Author(s): Paul Brickhill
The bestselling story of Britain's most courageous and most famous flyer, the Second World War hero Sir Douglas Bader. In 1931, at the age of 21, Douglas Bader was the golden boy of the RAF. Excelling in everything he did he represented the Royal Air Force in aerobatics displays, played rugby for Harlequins, and was tipped to be the next England fly half. But one afternoon in December all his ambitions came to an abrupt end when he crashed his plane doing a particularly difficult and illegal aerobatic trick. His injuries were so bad that surgeons were forced to amputate both his legs to save his life. Douglas Bader did not fly again until the outbreak of the Second World War, when his undoubted skill in the air was enough to convince a desperate air force to give him his own squadron. The rest of his story is the stuff of legend. Flying Hurricanes in the Battle of Britain he led his squadron to kill after kill, keeping them all going with his unstoppable banter. Shot down in occupied France, his German captors had to confiscate his tin legs in order to stop him trying to escape. Bader faced it all, disability, leadership and capture, with the same charm, charisma and determination that was an inspiration to all around him.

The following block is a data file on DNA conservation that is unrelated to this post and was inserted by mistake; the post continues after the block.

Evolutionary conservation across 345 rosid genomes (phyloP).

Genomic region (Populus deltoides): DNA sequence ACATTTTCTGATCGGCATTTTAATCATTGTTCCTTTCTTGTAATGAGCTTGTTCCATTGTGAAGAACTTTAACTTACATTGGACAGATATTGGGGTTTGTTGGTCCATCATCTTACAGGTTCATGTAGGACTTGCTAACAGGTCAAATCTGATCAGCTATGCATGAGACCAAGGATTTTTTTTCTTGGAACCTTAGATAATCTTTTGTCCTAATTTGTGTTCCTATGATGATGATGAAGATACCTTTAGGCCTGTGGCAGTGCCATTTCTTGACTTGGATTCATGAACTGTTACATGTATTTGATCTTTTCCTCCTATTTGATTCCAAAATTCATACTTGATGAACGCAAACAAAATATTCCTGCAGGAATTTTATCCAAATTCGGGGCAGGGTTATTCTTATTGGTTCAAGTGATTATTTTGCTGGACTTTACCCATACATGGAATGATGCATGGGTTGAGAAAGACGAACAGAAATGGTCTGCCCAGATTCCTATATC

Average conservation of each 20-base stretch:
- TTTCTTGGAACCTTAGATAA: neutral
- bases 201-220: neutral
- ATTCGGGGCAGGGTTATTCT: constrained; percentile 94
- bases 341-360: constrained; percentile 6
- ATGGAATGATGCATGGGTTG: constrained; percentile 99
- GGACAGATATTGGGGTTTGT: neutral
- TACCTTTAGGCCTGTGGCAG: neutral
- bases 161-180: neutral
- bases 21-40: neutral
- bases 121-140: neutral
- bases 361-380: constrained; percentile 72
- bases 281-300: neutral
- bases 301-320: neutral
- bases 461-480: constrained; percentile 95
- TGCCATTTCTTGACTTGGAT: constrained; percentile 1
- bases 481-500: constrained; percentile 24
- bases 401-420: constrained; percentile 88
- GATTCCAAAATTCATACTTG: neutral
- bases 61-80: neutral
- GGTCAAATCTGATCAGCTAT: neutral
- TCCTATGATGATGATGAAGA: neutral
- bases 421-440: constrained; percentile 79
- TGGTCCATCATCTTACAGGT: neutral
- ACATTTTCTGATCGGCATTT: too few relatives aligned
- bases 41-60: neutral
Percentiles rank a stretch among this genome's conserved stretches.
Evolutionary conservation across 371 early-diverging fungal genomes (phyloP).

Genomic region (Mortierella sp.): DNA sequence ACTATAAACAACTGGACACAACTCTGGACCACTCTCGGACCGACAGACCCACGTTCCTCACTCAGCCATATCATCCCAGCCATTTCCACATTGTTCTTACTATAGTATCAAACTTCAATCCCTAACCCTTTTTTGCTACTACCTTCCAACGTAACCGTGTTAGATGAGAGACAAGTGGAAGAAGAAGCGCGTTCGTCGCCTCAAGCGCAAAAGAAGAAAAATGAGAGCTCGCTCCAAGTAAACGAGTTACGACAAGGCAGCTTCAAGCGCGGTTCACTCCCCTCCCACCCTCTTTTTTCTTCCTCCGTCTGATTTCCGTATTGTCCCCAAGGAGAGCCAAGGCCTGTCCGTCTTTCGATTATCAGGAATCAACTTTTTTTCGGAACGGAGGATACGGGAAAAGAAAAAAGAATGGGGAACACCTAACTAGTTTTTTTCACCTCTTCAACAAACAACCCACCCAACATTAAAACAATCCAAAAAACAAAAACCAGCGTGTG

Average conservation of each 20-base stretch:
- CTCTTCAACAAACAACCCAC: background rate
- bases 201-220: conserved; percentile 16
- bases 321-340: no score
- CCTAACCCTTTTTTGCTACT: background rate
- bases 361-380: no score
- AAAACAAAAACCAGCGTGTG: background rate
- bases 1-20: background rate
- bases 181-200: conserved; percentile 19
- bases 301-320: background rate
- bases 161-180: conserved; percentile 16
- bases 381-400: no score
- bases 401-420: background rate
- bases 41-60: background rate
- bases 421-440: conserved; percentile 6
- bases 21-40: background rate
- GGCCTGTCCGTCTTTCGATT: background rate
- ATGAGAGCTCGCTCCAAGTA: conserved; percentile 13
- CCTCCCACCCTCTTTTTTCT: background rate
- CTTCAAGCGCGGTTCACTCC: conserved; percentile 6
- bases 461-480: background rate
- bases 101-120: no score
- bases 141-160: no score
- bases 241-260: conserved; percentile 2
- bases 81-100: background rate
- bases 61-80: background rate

Part of the Cassell Military Paperback 'Read a Great Movie' promotion A best-seller, this is the biography of Britain's most famous airman and hero of World War Two Also famous as a film starring Kenneth Moore The success of BADER: THE MAN AND HIS MEN by Michael G Burns, also in the Cassell Military Paperback series
During the war Paul Brickhill was shot down over German territory and sent to a prisoner of war camp. After the war he wrote about the numerous escape attempts in which he was involved in THE GREAT ESCAPE.